Dr Narelle Stubbs and Dr Hilary Clayton devoted years of research to building a series of exercises to improve core musculature in horses. The exercises shown in the book and DVD “Activate Your Horse’s Core” have been proven in field trials, as quoted in the Equine Veterinary Journal: “Research has shown that regular performance of dynamic mobilization exercises over a period of three months stimulated hypertrophy (enlargement) of the muscles that stabilize the horse’s back.”2

But it is not simply their work that has been examined under research. Other studies have taken place at leading centres of science and research showing that using the correct exercises can greatly benefit your horse. “Exercises to increase Multifidus cross sectional area (CSA) have been shown to reduce the amount and reoccurrence of back pain in humans. Similarly, dynamic mobilisation exercises have led to an increase in multifidus cross sectional area in horses on box rest.”3

Here the study has focused on horses on box rest.  This is important, as bringing horses back into after work after injury can be a daunting and difficult process, and one that can be improved if you can maintain some level of strength and flexibility during the box rest. A further study discusses the effect of exercises on asymmetries in horses. As asymmetry can contribute to further problems at a later date, exercises to balance out the difference between the left and the right hand side can only be a good thing. “Between the initial evaluation and final evaluation m. multifidus cross sectional area increased significantly at all six spinal levels on both right and left sides. Asymmetries in m. multifidus cross sectional area between the right and left sides decreased between the initial and final evaluations.”4

And finally, research suggesting that mobilisation can improve the quality of your horse’s paces: “Gymnastic exercises performed three times per week improved stride quality at walk.”5 So wherever you are with your horse, you can safely say that simple mobilisation exercises will benefit your horse.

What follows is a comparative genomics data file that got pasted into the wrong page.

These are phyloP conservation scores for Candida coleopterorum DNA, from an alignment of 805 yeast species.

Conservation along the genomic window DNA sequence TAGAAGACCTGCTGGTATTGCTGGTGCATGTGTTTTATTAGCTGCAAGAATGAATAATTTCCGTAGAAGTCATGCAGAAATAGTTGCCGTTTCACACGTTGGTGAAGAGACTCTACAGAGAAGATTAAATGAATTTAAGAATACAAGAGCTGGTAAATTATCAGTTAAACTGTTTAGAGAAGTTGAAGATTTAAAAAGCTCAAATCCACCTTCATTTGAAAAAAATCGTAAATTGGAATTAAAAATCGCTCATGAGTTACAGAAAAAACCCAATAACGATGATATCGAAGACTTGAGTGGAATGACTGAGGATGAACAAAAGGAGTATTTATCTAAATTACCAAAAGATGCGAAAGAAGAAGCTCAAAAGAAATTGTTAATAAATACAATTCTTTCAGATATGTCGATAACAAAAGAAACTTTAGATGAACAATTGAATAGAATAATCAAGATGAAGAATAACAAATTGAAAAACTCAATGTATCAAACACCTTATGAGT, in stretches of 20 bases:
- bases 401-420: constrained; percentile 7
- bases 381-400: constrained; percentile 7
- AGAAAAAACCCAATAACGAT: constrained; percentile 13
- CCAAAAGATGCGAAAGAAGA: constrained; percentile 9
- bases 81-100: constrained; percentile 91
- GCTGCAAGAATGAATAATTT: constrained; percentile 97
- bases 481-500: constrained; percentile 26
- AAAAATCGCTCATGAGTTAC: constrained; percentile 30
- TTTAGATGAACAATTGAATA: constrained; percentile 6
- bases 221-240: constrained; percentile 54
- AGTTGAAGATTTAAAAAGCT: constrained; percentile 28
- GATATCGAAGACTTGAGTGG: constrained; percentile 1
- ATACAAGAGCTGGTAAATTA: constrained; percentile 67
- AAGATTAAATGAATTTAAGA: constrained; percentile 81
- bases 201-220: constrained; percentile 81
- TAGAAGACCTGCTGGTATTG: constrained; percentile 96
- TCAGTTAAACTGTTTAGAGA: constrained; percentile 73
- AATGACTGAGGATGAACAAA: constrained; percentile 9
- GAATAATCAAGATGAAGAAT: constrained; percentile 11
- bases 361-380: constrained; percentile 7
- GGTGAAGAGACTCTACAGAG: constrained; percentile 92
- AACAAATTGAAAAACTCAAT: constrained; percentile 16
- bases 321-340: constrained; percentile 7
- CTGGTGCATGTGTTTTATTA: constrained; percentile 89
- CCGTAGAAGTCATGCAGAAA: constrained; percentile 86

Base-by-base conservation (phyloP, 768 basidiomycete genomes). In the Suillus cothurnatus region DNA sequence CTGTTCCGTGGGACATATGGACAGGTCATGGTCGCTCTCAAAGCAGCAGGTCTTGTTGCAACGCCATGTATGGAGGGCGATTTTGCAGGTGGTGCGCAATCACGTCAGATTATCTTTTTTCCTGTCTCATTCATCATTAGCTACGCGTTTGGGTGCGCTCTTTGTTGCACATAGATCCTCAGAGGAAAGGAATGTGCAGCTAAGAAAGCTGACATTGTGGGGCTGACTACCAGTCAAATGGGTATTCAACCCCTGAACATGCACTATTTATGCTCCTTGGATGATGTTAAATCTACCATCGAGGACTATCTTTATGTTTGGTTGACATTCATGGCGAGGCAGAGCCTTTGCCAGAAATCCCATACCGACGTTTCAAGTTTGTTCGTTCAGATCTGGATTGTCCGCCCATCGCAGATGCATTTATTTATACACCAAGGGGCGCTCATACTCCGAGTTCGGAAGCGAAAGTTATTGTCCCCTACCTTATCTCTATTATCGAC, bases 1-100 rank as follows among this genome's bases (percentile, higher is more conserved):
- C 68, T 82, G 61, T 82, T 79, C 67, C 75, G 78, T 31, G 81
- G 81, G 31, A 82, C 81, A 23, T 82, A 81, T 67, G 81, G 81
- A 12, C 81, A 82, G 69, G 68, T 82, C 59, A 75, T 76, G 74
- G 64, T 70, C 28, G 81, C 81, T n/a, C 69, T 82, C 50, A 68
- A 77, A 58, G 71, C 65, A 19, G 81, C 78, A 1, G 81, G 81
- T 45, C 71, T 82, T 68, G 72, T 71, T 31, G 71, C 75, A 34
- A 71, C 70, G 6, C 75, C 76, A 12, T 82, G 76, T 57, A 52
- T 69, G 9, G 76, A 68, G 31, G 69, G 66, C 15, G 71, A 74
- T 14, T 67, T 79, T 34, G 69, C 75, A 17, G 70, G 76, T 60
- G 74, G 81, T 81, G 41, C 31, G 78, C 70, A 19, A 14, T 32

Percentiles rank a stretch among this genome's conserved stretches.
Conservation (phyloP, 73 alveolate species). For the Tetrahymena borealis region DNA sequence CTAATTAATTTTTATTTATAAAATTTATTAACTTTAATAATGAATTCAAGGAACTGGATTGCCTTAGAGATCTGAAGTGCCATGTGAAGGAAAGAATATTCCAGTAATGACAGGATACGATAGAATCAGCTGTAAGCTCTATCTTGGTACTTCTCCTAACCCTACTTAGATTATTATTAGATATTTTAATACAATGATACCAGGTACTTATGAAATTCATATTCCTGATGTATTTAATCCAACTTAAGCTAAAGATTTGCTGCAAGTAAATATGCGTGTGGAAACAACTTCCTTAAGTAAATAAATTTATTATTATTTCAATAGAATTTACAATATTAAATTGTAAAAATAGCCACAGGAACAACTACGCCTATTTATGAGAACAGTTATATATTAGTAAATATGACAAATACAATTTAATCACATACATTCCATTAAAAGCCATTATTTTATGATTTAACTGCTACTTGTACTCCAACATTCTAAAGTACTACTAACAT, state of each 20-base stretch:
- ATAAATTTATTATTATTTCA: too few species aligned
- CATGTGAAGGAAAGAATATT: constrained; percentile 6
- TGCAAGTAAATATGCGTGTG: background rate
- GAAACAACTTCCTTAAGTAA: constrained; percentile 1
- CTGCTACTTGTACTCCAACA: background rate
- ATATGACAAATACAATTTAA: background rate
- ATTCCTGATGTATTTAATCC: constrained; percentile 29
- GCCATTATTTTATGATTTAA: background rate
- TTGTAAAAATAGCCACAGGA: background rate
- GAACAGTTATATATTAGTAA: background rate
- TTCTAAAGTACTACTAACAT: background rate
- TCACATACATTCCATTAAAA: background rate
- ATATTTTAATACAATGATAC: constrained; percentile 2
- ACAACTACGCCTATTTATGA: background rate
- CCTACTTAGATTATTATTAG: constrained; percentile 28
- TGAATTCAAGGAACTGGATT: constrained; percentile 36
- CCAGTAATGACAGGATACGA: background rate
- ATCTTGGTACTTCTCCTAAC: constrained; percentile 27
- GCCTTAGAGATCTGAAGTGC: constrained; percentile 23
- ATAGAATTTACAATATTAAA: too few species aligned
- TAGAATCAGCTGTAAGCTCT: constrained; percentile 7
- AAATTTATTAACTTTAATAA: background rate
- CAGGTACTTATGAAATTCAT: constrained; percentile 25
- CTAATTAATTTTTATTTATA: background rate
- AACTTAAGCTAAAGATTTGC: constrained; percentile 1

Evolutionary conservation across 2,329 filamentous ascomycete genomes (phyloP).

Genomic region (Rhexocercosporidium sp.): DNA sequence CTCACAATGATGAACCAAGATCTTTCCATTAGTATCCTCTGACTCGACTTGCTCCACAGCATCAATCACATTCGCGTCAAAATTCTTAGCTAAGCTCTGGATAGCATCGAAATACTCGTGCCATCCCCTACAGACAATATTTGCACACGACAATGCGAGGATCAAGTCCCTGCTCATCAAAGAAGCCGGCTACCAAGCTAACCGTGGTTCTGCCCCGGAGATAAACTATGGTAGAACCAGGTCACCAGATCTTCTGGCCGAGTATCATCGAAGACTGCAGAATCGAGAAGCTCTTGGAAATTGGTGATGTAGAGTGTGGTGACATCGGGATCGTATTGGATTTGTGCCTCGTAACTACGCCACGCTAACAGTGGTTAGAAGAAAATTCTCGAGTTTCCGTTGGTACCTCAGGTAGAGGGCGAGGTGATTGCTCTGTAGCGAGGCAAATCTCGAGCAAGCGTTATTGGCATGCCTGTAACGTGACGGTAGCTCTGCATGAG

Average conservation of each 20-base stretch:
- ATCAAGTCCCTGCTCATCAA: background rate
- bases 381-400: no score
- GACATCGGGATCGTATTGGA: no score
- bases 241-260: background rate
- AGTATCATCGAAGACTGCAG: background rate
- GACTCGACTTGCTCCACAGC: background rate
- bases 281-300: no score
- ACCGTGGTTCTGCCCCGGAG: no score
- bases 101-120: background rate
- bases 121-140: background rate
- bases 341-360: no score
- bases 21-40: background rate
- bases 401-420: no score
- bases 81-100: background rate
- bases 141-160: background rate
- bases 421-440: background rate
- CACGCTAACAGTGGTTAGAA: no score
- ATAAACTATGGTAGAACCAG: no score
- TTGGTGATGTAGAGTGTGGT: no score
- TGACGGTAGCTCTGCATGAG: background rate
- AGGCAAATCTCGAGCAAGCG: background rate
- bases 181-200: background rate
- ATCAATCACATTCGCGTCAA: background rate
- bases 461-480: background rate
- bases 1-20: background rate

References:

  1. Stubbs, N. and Clayton, H. (2008). Activate your horse’s core. Mason MI: Sport Horse Publications.
  2. Stubbs, Narelle & Kaiser, LeeAnn & Hauptman, J & Clayton, Hilary. (2011). Dynamic mobilisation exercises increase cross sectional area of multifidus. Equine veterinary journal. 43. 522-9. 10.1111/j.2042-3306.2010.00322.x.
  3. Tabor, G. (2017). The effect of dynamic mobilisation exercises on the equine multifidus muscle and thoracic profile. [online] Pearl.plymouth.ac.uk. Available at: https://pearl.plymouth.ac.uk/handle/10026.1/3320
  4. Stubbs NC, e. (2017). Dynamic mobilisation exercises increase cross sectional area of musculus multifidus. – PubMed – NCBI. [online] Ncbi.nlm.nih.gov. Available at: https://www.ncbi.nlm.nih.gov/pubmed/21496085
  5. de Oliveira, K., Soutello, R., da Fonseca, R., Costa, C., de L. Meirelles, P., Fachiolli, D. and Clayton, H. (2017). Gymnastic Training and Dynamic Mobilization Exercises Improve Stride Quality and Increase Epaxial Muscle Size in Therapy Horses.

 

Image: Toa Heftiba Unsplash.com

Are you stiff?

By Lizzie Hopkinson

For anyone who has been fortunate enough to never feel stiff or inflexible (does such a person even exist?!), and wonders what it feels like, I highly recommend you watch the beginning of the film “Up.” (Grumpy old man sails away in his house powered by helium balloons…) The protagonist’s attempt at getting out of bed never fails to bring a smile to my face. I have had moments where I have struggled to get out of bed, or off the sofa, usually caused by the same combination of events – either too much exercise for my level of fitness, or trying to perform above my current level of ability. Or falling off! Disregarding the last one, the first two are most definitely my responsibility and I could choose to prevent them from happening, or do my best to reduce the potentially painful consequences of either.

Our horses however are generally expected to do what we ask of them. If we ask them to work above their current level of ability, or to do more than is appropriate for their level of fitness, they are likely to suffer some level of discomfort. It is not their decision whether or not to do too much. Equally if we don’t do enough with them, if we allow their core to become weak through lack of exercise or put their joints at risk of damage through excess bodyweight (or horse and / or rider), we must shoulder at least a large proportion of the blame. If we spend too much of a particular schooling session working them in the same shape, using the same muscle groups without respite, we are responsible for their pain (imagine how much it hurts to stay in a prolonged squat, for example). The horse, intelligent though he is, cannot lead the process of developing or maintaining a fitness program, of warming up and cooling down, of working within his abilities, we must do it for him.

So much of what we owe our horses is in giving them care that they cannot give themselves, in return for the moments that we could not enjoy without them. Spending time doing simple exercises to improve their flexibility will improve their life. It will also improve our time with them, as it will reduce stiffness and improve movement, giving us not only improved performance (if that is something that matters to us), but also a more comfortable and enjoyable ride.